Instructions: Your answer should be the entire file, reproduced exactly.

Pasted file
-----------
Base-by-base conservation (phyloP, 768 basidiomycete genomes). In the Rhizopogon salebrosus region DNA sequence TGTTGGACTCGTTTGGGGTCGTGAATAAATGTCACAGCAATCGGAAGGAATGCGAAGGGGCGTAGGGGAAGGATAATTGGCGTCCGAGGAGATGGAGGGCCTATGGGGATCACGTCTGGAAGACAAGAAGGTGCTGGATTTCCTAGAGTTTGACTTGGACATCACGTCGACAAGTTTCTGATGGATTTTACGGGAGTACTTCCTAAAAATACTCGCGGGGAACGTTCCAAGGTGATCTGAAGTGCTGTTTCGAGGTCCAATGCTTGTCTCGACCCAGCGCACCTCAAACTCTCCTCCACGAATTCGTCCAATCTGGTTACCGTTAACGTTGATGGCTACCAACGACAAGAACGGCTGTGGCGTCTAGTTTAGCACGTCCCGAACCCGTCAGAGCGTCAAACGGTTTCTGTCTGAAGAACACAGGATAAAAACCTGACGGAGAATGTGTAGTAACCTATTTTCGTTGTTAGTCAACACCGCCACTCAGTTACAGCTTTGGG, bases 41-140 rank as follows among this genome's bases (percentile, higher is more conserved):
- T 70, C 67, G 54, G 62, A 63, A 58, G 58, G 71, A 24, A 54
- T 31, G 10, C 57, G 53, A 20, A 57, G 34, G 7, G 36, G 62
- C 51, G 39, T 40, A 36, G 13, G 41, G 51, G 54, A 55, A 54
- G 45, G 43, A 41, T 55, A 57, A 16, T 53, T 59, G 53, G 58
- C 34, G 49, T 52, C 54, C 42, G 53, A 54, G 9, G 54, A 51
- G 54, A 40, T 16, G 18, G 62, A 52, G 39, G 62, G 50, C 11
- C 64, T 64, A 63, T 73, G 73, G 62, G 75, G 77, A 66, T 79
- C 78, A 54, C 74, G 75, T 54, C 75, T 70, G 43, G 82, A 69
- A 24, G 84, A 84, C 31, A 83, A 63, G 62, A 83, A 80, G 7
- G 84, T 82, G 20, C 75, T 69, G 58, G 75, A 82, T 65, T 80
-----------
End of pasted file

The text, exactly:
Base-by-base conservation (phyloP, 768 basidiomycete genomes). In the Rhizopogon salebrosus region DNA sequence TGTTGGACTCGTTTGGGGTCGTGAATAAATGTCACAGCAATCGGAAGGAATGCGAAGGGGCGTAGGGGAAGGATAATTGGCGTCCGAGGAGATGGAGGGCCTATGGGGATCACGTCTGGAAGACAAGAAGGTGCTGGATTTCCTAGAGTTTGACTTGGACATCACGTCGACAAGTTTCTGATGGATTTTACGGGAGTACTTCCTAAAAATACTCGCGGGGAACGTTCCAAGGTGATCTGAAGTGCTGTTTCGAGGTCCAATGCTTGTCTCGACCCAGCGCACCTCAAACTCTCCTCCACGAATTCGTCCAATCTGGTTACCGTTAACGTTGATGGCTACCAACGACAAGAACGGCTGTGGCGTCTAGTTTAGCACGTCCCGAACCCGTCAGAGCGTCAAACGGTTTCTGTCTGAAGAACACAGGATAAAAACCTGACGGAGAATGTGTAGTAACCTATTTTCGTTGTTAGTCAACACCGCCACTCAGTTACAGCTTTGGG, bases 41-140 rank as follows among this genome's bases (percentile, higher is more conserved):
- T 70, C 67, G 54, G 62, A 63, A 58, G 58, G 71, A 24, A 54
- T 31, G 10, C 57, G 53, A 20, A 57, G 34, G 7, G 36, G 62
- C 51, G 39, T 40, A 36, G 13, G 41, G 51, G 54, A 55, A 54
- G 45, G 43, A 41, T 55, A 57, A 16, T 53, T 59, G 53, G 58
- C 34, G 49, T 52, C 54, C 42, G 53, A 54, G 9, G 54, A 51
- G 54, A 40, T 16, G 18, G 62, A 52, G 39, G 62, G 50, C 11
- C 64, T 64, A 63, T 73, G 73, G 62, G 75, G 77, A 66, T 79
- C 78, A 54, C 74, G 75, T 54, C 75, T 70, G 43, G 82, A 69
- A 24, G 84, A 84, C 31, A 83, A 63, G 62, A 83, A 80, G 7
- G 84, T 82, G 20, C 75, T 69, G 58, G 75, A 82, T 65, T 80